X-Men: Magneto Testament by Greg Pak and Carmine Di Giandomenico
I’m not sure where I picked up this recommendation—I imagine it comes from the various comics communities I lurk in, as it’s an easy answer to “Where can I start with Magneto?”. My comics allegiance finally swayed towards Marvel over the summer, what with the debacle of the DC Universe reboot and Captain America: The First Avenger and all. X-Men, as a monthly title, can be particularly daunting, because there’s about twenty to thirty X-Men related titles at any given moment, so I think I’ll be exploring them through recommended trade collections, such as this. With Understanding Comics under my belt, it’s time to understand some comics.
X-Men: Magneto Testament consolidates Marvel comics’ various stories of the origin of Magneto, Master of Magnetism, to tell the story of young Max Eisenhardt, a German Jew during the rise of the Nazis and the Holocaust itself. Under the rapidly evolving regime, Max struggles to keep his head down, falls in love, survive with his family, and witnesses some of the greatest atrocities of the age.
In comics, time is often a moving target. For instance, Tony Stark’s origin originally involved the Vietnam War, but is usually updated to the most recent American military action overseas. This keeps the characters from being too old to be believable action heroes and allows the writers to place them in the current day. But Magneto is a man shaped by his experiences in the Holocaust, which can make the efforts to keep the character in the present downright desperate (I seem to recall him being aged down to an infant at some point). Quite simply, you can’t have Magneto without his past. X-Men: Magneto Testament isn’t the first comic to deal with Magneto’s status as a Holocaust survivor, but I think it’s the first to place the focus firmly on the Holocaust and away from superheroics.
I was surprised to discover that it was first and foremost a story about the Holocaust. Without the title and the cover, this could easily be a comic about a regular boy—Max doesn’t know he has powers (as he doesn’t discover them until after the war in the comics) and the comic refuses to show them, showing only situations that Max may have unconsciously used his powers for. In the supplemental material, writer Greg Pak talks about his dedication to making the comic historically accurate. There’s notes for each issue explaining certain choices about Max’s historical placement (for instance, the choice to make him German instead of Polish) and even lesson plans for teachers who want to utilize this medium for this subject. I learned things about the Holocaust that I never knew, such as the existence of the Sonderkommando and just how starved the Poles and the Jews were in Nazi-occupied Poland. It’s one thing to know that they starved, it’s quite another to know that the rations for Jews were less than two hundred calories a day. It’s gripping in its frank depiction of the Holocaust.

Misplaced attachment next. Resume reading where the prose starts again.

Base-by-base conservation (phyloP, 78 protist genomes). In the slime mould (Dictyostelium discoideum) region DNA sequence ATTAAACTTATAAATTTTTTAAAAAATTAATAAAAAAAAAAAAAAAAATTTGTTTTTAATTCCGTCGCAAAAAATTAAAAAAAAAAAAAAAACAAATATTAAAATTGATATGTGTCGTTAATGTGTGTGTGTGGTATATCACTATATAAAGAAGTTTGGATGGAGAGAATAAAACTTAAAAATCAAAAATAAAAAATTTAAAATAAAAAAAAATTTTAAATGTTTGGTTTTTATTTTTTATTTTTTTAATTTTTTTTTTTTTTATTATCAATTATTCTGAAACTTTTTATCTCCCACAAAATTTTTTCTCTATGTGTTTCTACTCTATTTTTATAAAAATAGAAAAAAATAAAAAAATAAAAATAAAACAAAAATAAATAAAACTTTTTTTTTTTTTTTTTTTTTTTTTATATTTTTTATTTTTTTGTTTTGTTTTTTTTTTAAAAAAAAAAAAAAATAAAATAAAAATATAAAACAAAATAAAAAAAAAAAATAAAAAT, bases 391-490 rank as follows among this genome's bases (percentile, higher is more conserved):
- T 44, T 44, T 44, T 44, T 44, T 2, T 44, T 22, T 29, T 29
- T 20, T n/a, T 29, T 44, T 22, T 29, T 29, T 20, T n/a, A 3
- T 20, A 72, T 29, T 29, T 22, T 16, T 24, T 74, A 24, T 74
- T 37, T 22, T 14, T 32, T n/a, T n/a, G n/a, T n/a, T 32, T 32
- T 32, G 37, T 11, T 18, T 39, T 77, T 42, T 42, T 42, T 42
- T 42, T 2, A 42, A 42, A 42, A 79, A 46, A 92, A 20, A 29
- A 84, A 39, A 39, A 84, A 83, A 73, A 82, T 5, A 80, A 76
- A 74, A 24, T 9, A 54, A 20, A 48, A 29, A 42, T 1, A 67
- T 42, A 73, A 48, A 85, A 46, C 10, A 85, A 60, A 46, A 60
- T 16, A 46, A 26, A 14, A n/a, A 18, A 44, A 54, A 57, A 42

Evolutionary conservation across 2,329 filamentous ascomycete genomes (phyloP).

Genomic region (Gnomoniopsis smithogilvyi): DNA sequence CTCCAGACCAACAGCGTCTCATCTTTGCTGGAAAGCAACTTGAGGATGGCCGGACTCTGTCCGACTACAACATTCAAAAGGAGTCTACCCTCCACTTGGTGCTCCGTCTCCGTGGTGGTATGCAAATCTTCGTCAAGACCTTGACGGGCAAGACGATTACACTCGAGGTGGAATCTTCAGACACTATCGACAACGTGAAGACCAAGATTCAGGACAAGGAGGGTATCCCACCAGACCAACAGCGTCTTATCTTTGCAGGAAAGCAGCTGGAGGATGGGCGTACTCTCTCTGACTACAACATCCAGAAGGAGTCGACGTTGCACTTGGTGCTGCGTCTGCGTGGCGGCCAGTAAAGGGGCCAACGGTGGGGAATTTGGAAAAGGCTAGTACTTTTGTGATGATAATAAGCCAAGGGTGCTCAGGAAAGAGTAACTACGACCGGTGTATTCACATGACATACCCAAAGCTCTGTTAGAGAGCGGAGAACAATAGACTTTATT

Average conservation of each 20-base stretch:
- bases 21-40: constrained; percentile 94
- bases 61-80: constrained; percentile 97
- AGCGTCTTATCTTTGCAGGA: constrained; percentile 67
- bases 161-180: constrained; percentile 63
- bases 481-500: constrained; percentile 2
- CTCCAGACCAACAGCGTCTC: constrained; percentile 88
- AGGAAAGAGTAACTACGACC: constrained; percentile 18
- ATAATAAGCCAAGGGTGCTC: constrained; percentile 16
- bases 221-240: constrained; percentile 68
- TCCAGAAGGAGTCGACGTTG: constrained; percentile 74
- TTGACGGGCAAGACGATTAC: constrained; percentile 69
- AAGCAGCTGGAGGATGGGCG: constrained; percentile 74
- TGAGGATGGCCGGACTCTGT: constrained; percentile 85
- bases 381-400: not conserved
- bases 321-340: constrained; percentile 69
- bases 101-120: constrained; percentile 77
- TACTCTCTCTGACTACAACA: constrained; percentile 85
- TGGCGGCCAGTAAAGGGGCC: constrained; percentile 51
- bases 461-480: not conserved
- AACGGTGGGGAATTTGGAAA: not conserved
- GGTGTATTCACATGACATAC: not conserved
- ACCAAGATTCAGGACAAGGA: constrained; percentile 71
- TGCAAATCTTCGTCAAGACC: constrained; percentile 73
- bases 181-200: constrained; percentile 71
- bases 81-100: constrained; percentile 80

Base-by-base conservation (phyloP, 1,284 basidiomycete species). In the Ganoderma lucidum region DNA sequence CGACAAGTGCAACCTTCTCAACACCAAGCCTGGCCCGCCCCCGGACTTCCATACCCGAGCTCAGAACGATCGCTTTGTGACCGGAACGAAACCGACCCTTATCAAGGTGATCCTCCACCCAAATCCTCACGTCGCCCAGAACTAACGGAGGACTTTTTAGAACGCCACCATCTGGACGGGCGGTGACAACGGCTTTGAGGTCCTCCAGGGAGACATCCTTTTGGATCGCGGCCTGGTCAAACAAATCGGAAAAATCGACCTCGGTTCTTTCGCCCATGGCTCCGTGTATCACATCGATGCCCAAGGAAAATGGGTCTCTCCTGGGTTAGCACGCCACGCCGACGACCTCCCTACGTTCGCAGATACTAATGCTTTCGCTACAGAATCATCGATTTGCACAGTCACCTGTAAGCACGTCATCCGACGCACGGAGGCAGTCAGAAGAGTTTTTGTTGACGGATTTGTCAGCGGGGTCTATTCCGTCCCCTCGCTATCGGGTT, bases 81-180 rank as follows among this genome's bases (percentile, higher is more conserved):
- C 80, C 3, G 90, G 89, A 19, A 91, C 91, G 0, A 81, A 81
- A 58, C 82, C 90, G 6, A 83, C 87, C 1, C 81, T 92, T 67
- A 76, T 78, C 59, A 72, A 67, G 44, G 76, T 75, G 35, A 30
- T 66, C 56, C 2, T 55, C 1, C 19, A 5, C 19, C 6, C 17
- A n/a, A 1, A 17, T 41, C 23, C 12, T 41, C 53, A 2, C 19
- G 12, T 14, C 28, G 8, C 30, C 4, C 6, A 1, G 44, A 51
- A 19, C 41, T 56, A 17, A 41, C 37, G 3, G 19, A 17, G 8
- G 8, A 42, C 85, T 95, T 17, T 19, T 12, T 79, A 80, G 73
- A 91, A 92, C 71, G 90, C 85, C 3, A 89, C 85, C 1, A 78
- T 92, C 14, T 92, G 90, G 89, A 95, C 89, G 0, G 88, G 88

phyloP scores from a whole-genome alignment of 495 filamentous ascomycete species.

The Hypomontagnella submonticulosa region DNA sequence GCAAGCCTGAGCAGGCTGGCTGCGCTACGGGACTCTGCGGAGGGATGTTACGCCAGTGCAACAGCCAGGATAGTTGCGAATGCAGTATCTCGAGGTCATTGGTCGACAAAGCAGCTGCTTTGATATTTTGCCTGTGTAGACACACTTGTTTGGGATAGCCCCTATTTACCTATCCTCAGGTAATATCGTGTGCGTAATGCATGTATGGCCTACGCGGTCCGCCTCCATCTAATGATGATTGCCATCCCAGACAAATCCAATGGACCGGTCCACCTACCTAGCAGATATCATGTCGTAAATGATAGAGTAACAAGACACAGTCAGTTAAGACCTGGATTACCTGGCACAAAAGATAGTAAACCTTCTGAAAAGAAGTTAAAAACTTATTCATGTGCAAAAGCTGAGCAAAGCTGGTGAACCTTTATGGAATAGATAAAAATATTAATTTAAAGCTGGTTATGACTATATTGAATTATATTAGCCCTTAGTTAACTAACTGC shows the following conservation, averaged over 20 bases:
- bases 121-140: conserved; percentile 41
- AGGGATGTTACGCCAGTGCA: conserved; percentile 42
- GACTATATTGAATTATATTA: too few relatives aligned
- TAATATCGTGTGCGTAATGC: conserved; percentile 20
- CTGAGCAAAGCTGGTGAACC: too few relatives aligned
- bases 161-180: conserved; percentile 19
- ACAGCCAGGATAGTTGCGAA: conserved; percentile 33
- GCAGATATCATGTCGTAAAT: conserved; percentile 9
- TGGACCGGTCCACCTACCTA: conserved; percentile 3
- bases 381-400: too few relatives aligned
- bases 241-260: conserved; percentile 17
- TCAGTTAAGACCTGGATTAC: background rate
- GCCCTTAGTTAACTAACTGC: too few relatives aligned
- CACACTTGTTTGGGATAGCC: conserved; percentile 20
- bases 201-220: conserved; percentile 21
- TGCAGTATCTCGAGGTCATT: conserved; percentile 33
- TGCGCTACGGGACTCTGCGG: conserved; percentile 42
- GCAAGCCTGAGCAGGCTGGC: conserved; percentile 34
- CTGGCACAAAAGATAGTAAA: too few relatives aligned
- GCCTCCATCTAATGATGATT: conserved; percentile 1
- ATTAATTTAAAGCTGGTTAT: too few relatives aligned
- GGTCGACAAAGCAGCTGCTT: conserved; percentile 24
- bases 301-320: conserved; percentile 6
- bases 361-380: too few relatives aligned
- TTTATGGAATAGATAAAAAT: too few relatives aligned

But then again, this boy could only be Magneto. Towards the end of the comic, when Max decides to make a stand, there’s a brilliant and brutal reference to the “First they came…” statement, as Max mentions situations where he and his family held back for fear of deaths that came anyway. It’s a heartbreaking moment, as you realize how this will shape Max and set him on the path towards becoming Magneto, even though he doesn’t even know that he’s a mutant yet. He just knows, firsthand, how brutally the majority can be treat the minority. It’s a stunning character study, and very affecting.
Carmine Di Giandomenico’s art is clean, organic, and clear. The most notable aspect is the large eyes, which threw me at first, but they’re used to help you sympathize with Max and Magda, the girl he falls in love with. But what I was most struck by was the quiet moments that manage to strike you in the heart, often utilized over single pages or even over a spread. They’re used sparingly and effectively, to give you an idea of the scope—not only of the war, but of the moment and what’s going on in Max’s head. The art and the writing go together in a way that won’t date poorly.
I’d be absolutely remiss if I didn’t mention “The Last Outrage”, a short comic about Holocaust survivor and animator Dina Babbitt, whose art can be found in a Polish museum—a museum that refused to return works to her she was forced to create by Nazis. The piece is collected in the trade. Babbitt passed away in 2009; the paintings remain in that museum. In Stan Lee’s short afterword to the piece, he notes that all comic artists and cartoonists owe their support to Babbitt, who is, after all, one of their own. It’s an interesting piece of history, and I’m glad to see it collected here.
Bottom line: X-Men: Magneto Testament is first and foremost a story about the Holocaust—but then again, this young boy could only grow up to be Magneto in Greg Pak’s deft hands. A thoughtful and respectful piece of work.
I rented this book from the public library.